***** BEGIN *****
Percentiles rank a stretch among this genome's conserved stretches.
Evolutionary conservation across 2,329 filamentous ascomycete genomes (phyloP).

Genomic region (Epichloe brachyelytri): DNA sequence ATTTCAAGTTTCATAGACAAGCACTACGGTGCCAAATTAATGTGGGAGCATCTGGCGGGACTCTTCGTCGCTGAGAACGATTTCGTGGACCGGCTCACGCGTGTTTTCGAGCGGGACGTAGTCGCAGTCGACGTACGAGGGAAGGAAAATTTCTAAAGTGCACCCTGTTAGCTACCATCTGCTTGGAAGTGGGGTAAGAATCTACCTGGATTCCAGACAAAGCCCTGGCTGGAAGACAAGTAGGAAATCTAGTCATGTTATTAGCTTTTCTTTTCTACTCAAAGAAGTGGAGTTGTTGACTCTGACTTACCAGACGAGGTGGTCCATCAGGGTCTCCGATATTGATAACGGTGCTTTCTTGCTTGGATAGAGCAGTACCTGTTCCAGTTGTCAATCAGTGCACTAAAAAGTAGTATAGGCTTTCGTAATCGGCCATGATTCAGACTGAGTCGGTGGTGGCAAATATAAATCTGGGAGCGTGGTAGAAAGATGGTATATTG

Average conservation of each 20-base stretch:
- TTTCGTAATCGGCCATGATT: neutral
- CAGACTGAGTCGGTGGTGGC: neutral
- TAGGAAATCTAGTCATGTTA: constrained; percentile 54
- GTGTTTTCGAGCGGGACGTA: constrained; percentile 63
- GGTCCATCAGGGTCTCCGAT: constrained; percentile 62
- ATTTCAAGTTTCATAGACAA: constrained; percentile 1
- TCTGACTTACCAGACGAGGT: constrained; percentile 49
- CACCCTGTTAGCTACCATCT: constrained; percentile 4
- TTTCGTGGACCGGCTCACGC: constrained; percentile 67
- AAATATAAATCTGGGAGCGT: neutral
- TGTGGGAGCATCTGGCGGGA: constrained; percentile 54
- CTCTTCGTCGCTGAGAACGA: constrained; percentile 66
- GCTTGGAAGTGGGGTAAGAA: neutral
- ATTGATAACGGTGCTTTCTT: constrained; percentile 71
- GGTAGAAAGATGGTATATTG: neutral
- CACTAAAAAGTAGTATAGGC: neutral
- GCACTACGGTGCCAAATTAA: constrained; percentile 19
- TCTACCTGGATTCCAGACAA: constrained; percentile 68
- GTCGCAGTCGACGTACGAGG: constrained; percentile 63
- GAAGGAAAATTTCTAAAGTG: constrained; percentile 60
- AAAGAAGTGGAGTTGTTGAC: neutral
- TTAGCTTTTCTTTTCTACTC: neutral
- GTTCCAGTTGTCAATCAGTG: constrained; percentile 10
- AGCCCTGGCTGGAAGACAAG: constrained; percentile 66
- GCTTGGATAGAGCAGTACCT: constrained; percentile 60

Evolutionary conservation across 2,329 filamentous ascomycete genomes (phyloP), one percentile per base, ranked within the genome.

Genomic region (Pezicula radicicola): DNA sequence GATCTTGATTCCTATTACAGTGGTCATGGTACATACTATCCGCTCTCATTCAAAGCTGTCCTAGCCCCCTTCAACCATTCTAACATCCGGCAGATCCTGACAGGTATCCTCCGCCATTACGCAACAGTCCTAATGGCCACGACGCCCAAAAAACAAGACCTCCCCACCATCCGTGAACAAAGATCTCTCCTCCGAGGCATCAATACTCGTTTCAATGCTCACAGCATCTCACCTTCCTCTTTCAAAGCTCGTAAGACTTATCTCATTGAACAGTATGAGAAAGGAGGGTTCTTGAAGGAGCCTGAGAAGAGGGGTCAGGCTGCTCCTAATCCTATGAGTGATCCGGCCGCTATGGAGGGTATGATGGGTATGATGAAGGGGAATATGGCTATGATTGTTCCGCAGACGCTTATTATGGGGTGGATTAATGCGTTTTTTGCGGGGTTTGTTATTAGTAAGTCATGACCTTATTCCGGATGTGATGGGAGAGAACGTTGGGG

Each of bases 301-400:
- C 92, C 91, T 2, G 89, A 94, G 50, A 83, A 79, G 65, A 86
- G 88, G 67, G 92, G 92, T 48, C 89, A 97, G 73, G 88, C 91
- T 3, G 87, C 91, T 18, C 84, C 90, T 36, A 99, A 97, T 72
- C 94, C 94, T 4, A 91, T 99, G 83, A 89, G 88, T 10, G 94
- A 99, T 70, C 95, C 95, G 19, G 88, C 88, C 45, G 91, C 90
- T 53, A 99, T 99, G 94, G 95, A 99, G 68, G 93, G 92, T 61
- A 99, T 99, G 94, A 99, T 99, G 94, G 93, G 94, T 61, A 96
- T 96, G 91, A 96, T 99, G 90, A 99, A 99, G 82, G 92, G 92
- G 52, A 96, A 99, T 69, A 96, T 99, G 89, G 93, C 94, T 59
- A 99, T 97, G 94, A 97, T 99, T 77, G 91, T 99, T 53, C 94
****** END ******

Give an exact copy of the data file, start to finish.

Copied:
Percentiles rank a stretch among this genome's conserved stretches.
Evolutionary conservation across 2,329 filamentous ascomycete genomes (phyloP).

Genomic region (Epichloe brachyelytri): DNA sequence ATTTCAAGTTTCATAGACAAGCACTACGGTGCCAAATTAATGTGGGAGCATCTGGCGGGACTCTTCGTCGCTGAGAACGATTTCGTGGACCGGCTCACGCGTGTTTTCGAGCGGGACGTAGTCGCAGTCGACGTACGAGGGAAGGAAAATTTCTAAAGTGCACCCTGTTAGCTACCATCTGCTTGGAAGTGGGGTAAGAATCTACCTGGATTCCAGACAAAGCCCTGGCTGGAAGACAAGTAGGAAATCTAGTCATGTTATTAGCTTTTCTTTTCTACTCAAAGAAGTGGAGTTGTTGACTCTGACTTACCAGACGAGGTGGTCCATCAGGGTCTCCGATATTGATAACGGTGCTTTCTTGCTTGGATAGAGCAGTACCTGTTCCAGTTGTCAATCAGTGCACTAAAAAGTAGTATAGGCTTTCGTAATCGGCCATGATTCAGACTGAGTCGGTGGTGGCAAATATAAATCTGGGAGCGTGGTAGAAAGATGGTATATTG

Average conservation of each 20-base stretch:
- TTTCGTAATCGGCCATGATT: neutral
- CAGACTGAGTCGGTGGTGGC: neutral
- TAGGAAATCTAGTCATGTTA: constrained; percentile 54
- GTGTTTTCGAGCGGGACGTA: constrained; percentile 63
- GGTCCATCAGGGTCTCCGAT: constrained; percentile 62
- ATTTCAAGTTTCATAGACAA: constrained; percentile 1
- TCTGACTTACCAGACGAGGT: constrained; percentile 49
- CACCCTGTTAGCTACCATCT: constrained; percentile 4
- TTTCGTGGACCGGCTCACGC: constrained; percentile 67
- AAATATAAATCTGGGAGCGT: neutral
- TGTGGGAGCATCTGGCGGGA: constrained; percentile 54
- CTCTTCGTCGCTGAGAACGA: constrained; percentile 66
- GCTTGGAAGTGGGGTAAGAA: neutral
- ATTGATAACGGTGCTTTCTT: constrained; percentile 71
- GGTAGAAAGATGGTATATTG: neutral
- CACTAAAAAGTAGTATAGGC: neutral
- GCACTACGGTGCCAAATTAA: constrained; percentile 19
- TCTACCTGGATTCCAGACAA: constrained; percentile 68
- GTCGCAGTCGACGTACGAGG: constrained; percentile 63
- GAAGGAAAATTTCTAAAGTG: constrained; percentile 60
- AAAGAAGTGGAGTTGTTGAC: neutral
- TTAGCTTTTCTTTTCTACTC: neutral
- GTTCCAGTTGTCAATCAGTG: constrained; percentile 10
- AGCCCTGGCTGGAAGACAAG: constrained; percentile 66
- GCTTGGATAGAGCAGTACCT: constrained; percentile 60

Evolutionary conservation across 2,329 filamentous ascomycete genomes (phyloP), one percentile per base, ranked within the genome.

Genomic region (Pezicula radicicola): DNA sequence GATCTTGATTCCTATTACAGTGGTCATGGTACATACTATCCGCTCTCATTCAAAGCTGTCCTAGCCCCCTTCAACCATTCTAACATCCGGCAGATCCTGACAGGTATCCTCCGCCATTACGCAACAGTCCTAATGGCCACGACGCCCAAAAAACAAGACCTCCCCACCATCCGTGAACAAAGATCTCTCCTCCGAGGCATCAATACTCGTTTCAATGCTCACAGCATCTCACCTTCCTCTTTCAAAGCTCGTAAGACTTATCTCATTGAACAGTATGAGAAAGGAGGGTTCTTGAAGGAGCCTGAGAAGAGGGGTCAGGCTGCTCCTAATCCTATGAGTGATCCGGCCGCTATGGAGGGTATGATGGGTATGATGAAGGGGAATATGGCTATGATTGTTCCGCAGACGCTTATTATGGGGTGGATTAATGCGTTTTTTGCGGGGTTTGTTATTAGTAAGTCATGACCTTATTCCGGATGTGATGGGAGAGAACGTTGGGG

Each of bases 301-400:
- C 92, C 91, T 2, G 89, A 94, G 50, A 83, A 79, G 65, A 86
- G 88, G 67, G 92, G 92, T 48, C 89, A 97, G 73, G 88, C 91
- T 3, G 87, C 91, T 18, C 84, C 90, T 36, A 99, A 97, T 72
- C 94, C 94, T 4, A 91, T 99, G 83, A 89, G 88, T 10, G 94
- A 99, T 70, C 95, C 95, G 19, G 88, C 88, C 45, G 91, C 90
- T 53, A 99, T 99, G 94, G 95, A 99, G 68, G 93, G 92, T 61
- A 99, T 99, G 94, A 99, T 99, G 94, G 93, G 94, T 61, A 96
- T 96, G 91, A 96, T 99, G 90, A 99, A 99, G 82, G 92, G 92
- G 52, A 96, A 99, T 69, A 96, T 99, G 89, G 93, C 94, T 59
- A 99, T 97, G 94, A 97, T 99, T 77, G 91, T 99, T 53, C 94